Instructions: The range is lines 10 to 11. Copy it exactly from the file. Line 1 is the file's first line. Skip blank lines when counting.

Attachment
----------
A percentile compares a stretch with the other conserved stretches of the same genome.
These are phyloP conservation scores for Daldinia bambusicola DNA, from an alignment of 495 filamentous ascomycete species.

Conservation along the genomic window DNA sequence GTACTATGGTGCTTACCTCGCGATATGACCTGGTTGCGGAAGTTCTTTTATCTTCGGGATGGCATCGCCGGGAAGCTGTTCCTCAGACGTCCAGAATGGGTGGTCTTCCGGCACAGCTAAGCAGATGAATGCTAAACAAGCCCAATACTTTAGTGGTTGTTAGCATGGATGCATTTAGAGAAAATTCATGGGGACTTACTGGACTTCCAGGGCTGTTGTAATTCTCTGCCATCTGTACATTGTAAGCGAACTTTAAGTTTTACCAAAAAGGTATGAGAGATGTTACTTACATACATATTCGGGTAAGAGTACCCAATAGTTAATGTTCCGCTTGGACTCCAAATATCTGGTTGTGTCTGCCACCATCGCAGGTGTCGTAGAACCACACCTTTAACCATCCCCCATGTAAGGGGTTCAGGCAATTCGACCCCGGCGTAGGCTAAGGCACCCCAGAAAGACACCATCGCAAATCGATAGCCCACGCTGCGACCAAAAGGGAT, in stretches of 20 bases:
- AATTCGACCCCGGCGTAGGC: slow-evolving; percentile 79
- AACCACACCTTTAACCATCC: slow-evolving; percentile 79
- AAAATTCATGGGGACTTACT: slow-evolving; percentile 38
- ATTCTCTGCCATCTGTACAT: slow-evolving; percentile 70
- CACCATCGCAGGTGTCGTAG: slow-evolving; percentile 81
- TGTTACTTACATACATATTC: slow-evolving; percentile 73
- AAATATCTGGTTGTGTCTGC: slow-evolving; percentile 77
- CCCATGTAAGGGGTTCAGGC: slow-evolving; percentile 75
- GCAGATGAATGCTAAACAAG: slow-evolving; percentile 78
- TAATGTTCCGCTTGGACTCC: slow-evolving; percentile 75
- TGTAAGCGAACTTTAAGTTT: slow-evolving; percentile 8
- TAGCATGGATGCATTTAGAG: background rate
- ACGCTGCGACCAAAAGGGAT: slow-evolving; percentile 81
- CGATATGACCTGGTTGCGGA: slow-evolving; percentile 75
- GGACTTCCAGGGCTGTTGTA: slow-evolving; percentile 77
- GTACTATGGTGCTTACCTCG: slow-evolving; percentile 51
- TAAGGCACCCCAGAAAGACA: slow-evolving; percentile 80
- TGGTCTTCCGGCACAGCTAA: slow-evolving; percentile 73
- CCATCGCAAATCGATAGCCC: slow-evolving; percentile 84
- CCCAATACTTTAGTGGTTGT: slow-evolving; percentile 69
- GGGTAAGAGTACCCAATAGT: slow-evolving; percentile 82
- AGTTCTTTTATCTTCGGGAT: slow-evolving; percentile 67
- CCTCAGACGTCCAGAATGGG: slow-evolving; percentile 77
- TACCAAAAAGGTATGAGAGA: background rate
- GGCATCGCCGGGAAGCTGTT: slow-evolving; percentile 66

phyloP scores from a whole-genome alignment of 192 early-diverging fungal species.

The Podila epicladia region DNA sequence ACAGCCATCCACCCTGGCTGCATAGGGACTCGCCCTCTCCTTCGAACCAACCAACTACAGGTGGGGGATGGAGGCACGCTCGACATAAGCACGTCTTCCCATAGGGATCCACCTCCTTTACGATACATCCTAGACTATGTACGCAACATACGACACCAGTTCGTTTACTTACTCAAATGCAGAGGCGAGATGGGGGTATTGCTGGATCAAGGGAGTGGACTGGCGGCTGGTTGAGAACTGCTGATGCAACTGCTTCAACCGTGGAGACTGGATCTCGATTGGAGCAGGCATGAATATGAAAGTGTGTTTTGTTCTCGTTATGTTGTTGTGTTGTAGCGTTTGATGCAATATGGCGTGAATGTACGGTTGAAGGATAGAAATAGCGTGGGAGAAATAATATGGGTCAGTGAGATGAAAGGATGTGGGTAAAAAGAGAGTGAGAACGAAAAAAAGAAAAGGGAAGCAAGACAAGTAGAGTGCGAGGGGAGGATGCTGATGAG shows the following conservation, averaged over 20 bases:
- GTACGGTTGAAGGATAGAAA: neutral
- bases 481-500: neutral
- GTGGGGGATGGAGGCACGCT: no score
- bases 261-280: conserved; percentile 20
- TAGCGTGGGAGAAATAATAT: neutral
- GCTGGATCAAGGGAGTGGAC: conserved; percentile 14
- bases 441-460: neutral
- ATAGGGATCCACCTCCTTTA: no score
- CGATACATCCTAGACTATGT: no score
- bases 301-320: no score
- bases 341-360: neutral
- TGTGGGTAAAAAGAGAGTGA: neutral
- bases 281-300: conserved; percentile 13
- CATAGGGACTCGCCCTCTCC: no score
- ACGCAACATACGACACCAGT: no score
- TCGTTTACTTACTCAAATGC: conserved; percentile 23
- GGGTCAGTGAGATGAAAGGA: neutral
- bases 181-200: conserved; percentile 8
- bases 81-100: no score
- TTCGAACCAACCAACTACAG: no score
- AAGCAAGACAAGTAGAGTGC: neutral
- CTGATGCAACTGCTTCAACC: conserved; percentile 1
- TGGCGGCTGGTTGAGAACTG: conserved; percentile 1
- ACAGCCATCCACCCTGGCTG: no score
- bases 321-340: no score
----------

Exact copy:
- AAATATCTGGTTGTGTCTGC: slow-evolving; percentile 77
- CCCATGTAAGGGGTTCAGGC: slow-evolving; percentile 75